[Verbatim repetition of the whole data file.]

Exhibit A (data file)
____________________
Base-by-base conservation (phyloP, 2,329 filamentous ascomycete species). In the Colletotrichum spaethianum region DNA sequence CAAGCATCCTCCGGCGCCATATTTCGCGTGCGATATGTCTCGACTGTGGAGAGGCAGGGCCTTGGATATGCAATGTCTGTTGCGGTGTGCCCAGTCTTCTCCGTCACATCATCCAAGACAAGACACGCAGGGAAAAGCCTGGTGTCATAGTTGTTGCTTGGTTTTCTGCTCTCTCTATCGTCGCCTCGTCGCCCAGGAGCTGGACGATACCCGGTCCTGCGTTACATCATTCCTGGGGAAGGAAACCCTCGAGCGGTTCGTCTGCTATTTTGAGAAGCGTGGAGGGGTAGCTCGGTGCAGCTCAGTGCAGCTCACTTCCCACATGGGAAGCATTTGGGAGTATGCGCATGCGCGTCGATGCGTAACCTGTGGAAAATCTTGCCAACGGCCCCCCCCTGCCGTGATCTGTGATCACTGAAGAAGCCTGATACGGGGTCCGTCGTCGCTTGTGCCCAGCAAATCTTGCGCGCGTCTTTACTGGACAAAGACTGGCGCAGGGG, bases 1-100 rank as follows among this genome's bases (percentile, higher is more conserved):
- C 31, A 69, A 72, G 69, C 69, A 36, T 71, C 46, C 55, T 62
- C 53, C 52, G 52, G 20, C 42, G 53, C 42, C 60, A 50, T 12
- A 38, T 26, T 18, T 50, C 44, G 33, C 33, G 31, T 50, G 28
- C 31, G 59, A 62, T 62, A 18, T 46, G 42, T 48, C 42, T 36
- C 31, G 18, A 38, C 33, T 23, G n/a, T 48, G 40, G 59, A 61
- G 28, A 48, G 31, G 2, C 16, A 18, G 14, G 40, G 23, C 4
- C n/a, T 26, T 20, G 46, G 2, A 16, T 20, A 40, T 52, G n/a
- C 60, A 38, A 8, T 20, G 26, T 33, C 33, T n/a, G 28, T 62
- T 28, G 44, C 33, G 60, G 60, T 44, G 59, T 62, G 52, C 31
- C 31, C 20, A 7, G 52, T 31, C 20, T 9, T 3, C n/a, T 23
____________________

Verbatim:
Base-by-base conservation (phyloP, 2,329 filamentous ascomycete species). In the Colletotrichum spaethianum region DNA sequence CAAGCATCCTCCGGCGCCATATTTCGCGTGCGATATGTCTCGACTGTGGAGAGGCAGGGCCTTGGATATGCAATGTCTGTTGCGGTGTGCCCAGTCTTCTCCGTCACATCATCCAAGACAAGACACGCAGGGAAAAGCCTGGTGTCATAGTTGTTGCTTGGTTTTCTGCTCTCTCTATCGTCGCCTCGTCGCCCAGGAGCTGGACGATACCCGGTCCTGCGTTACATCATTCCTGGGGAAGGAAACCCTCGAGCGGTTCGTCTGCTATTTTGAGAAGCGTGGAGGGGTAGCTCGGTGCAGCTCAGTGCAGCTCACTTCCCACATGGGAAGCATTTGGGAGTATGCGCATGCGCGTCGATGCGTAACCTGTGGAAAATCTTGCCAACGGCCCCCCCCTGCCGTGATCTGTGATCACTGAAGAAGCCTGATACGGGGTCCGTCGTCGCTTGTGCCCAGCAAATCTTGCGCGCGTCTTTACTGGACAAAGACTGGCGCAGGGG, bases 1-100 rank as follows among this genome's bases (percentile, higher is more conserved):
- C 31, A 69, A 72, G 69, C 69, A 36, T 71, C 46, C 55, T 62
- C 53, C 52, G 52, G 20, C 42, G 53, C 42, C 60, A 50, T 12
- A 38, T 26, T 18, T 50, C 44, G 33, C 33, G 31, T 50, G 28
- C 31, G 59, A 62, T 62, A 18, T 46, G 42, T 48, C 42, T 36
- C 31, G 18, A 38, C 33, T 23, G n/a, T 48, G 40, G 59, A 61
- G 28, A 48, G 31, G 2, C 16, A 18, G 14, G 40, G 23, C 4
- C n/a, T 26, T 20, G 46, G 2, A 16, T 20, A 40, T 52, G n/a
- C 60, A 38, A 8, T 20, G 26, T 33, C 33, T n/a, G 28, T 62
- T 28, G 44, C 33, G 60, G 60, T 44, G 59, T 62, G 52, C 31
- C 31, C 20, A 7, G 52, T 31, C 20, T 9, T 3, C n/a, T 23